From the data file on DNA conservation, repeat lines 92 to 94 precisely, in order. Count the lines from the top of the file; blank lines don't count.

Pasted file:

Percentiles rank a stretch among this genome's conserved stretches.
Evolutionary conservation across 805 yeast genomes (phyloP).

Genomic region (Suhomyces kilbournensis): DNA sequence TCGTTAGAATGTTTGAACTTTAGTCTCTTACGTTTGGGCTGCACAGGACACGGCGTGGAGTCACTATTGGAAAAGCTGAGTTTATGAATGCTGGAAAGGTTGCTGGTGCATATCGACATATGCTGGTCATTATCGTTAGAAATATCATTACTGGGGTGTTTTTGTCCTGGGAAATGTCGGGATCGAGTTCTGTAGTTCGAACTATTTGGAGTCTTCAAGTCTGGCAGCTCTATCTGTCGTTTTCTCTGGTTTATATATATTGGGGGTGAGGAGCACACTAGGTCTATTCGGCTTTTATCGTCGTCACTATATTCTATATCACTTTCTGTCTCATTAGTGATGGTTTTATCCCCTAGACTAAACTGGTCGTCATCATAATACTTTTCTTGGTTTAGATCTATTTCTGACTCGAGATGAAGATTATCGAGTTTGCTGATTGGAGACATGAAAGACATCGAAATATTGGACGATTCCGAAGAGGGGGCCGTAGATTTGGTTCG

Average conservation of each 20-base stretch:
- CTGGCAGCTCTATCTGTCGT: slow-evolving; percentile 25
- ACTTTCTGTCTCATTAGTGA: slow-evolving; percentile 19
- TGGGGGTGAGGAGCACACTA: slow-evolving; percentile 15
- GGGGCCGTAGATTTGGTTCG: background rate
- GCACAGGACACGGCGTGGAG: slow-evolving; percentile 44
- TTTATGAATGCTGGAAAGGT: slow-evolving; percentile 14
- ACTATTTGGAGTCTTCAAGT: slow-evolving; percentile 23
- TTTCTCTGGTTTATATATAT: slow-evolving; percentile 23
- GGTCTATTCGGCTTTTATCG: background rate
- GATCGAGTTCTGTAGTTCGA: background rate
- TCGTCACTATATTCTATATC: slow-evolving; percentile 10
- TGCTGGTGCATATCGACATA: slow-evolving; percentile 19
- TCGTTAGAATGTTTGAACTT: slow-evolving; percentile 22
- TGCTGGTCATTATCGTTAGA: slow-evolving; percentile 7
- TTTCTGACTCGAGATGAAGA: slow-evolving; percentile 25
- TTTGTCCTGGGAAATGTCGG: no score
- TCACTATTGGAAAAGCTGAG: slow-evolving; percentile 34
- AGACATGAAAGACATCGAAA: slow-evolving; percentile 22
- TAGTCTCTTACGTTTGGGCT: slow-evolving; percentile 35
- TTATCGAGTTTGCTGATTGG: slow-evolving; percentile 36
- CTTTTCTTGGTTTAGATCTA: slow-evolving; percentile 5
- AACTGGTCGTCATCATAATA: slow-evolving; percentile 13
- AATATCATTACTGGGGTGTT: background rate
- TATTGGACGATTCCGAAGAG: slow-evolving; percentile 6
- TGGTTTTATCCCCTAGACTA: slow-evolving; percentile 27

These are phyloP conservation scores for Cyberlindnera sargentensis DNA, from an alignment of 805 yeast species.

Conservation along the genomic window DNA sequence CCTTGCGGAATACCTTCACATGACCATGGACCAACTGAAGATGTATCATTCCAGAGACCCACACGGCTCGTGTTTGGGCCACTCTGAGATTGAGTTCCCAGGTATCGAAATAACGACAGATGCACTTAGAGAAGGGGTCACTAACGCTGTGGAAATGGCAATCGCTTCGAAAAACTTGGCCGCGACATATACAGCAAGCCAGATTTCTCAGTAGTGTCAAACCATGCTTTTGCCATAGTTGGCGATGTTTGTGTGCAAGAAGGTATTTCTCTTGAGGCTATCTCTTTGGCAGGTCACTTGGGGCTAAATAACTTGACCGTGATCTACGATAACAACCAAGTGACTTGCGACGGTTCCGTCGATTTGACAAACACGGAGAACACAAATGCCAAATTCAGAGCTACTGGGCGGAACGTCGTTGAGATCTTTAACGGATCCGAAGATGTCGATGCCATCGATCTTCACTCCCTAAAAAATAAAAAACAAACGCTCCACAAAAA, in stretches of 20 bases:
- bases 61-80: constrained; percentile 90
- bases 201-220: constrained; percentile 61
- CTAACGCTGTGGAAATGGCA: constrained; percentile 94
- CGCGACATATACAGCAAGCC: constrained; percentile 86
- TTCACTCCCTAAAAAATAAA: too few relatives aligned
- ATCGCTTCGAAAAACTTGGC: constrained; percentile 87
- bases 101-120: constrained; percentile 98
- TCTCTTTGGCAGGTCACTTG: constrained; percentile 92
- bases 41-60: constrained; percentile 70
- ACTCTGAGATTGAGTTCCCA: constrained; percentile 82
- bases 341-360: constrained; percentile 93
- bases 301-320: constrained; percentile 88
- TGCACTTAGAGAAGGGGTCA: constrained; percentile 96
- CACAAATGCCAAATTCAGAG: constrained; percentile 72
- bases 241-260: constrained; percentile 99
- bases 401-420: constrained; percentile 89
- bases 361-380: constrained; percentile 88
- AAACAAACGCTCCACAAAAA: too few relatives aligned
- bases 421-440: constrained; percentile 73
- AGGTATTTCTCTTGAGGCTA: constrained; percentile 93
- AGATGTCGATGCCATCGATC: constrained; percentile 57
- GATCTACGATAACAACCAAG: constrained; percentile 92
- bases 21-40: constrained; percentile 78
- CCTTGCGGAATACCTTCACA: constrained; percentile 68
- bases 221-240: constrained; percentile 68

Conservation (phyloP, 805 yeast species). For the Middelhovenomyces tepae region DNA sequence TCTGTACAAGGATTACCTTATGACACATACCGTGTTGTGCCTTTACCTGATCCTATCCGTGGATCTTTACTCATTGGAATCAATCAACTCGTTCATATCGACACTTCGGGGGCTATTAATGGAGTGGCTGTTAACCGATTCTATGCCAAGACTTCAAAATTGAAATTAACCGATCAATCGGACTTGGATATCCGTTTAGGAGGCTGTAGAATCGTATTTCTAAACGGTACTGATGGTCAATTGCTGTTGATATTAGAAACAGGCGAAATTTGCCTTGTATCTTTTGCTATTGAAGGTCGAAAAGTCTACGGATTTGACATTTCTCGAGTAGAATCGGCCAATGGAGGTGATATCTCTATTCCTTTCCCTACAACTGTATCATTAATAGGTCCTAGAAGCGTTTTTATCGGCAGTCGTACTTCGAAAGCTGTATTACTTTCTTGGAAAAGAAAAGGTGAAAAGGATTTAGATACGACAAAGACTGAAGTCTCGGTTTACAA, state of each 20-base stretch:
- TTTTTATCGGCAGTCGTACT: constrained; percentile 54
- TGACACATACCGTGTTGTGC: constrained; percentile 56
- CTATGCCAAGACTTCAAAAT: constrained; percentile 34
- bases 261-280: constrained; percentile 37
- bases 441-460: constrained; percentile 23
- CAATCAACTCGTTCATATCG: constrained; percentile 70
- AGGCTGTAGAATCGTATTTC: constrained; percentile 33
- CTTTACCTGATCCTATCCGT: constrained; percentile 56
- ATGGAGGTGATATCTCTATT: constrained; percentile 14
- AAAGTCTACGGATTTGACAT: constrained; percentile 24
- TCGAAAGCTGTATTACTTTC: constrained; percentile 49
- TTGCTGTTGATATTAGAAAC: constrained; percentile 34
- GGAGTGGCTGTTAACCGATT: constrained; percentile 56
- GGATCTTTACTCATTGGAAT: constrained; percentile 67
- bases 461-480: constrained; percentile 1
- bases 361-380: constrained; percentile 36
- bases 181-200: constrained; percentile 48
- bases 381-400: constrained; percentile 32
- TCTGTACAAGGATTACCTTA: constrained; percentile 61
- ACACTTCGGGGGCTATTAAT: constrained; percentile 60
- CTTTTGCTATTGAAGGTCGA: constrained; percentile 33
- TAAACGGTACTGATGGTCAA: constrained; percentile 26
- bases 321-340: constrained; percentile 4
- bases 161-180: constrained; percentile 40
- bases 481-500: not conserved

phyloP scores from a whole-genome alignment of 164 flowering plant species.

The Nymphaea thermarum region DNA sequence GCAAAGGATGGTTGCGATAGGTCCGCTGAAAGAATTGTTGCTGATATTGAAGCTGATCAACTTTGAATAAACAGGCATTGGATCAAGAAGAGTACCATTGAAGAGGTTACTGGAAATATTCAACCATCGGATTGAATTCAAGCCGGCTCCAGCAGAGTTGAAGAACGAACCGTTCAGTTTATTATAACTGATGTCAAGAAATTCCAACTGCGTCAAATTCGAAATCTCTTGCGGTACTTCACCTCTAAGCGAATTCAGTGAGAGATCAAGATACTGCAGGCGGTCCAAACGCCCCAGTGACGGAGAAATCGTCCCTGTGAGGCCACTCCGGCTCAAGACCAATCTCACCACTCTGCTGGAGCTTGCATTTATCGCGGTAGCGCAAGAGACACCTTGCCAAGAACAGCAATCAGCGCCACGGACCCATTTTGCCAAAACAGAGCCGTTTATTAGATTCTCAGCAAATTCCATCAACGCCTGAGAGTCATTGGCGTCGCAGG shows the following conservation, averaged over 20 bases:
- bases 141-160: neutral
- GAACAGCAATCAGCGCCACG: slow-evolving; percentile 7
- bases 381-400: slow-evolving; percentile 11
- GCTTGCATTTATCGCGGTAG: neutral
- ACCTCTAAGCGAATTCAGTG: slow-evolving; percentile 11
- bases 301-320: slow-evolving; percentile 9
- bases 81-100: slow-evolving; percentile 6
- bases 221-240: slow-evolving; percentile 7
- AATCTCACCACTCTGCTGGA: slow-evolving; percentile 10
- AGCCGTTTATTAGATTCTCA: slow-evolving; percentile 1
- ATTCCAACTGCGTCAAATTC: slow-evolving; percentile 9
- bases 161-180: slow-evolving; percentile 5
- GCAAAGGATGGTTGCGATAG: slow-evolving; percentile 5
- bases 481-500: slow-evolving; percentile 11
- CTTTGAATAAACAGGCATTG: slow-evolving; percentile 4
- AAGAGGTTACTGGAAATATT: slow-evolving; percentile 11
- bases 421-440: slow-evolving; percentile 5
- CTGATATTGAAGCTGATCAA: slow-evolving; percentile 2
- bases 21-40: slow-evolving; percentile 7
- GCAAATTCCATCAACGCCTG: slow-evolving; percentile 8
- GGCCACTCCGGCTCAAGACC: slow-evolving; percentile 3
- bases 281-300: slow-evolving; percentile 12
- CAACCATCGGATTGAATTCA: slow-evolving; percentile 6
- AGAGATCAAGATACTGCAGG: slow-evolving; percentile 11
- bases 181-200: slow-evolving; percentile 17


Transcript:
- bases 221-240: slow-evolving; percentile 7
- AATCTCACCACTCTGCTGGA: slow-evolving; percentile 10
- AGCCGTTTATTAGATTCTCA: slow-evolving; percentile 1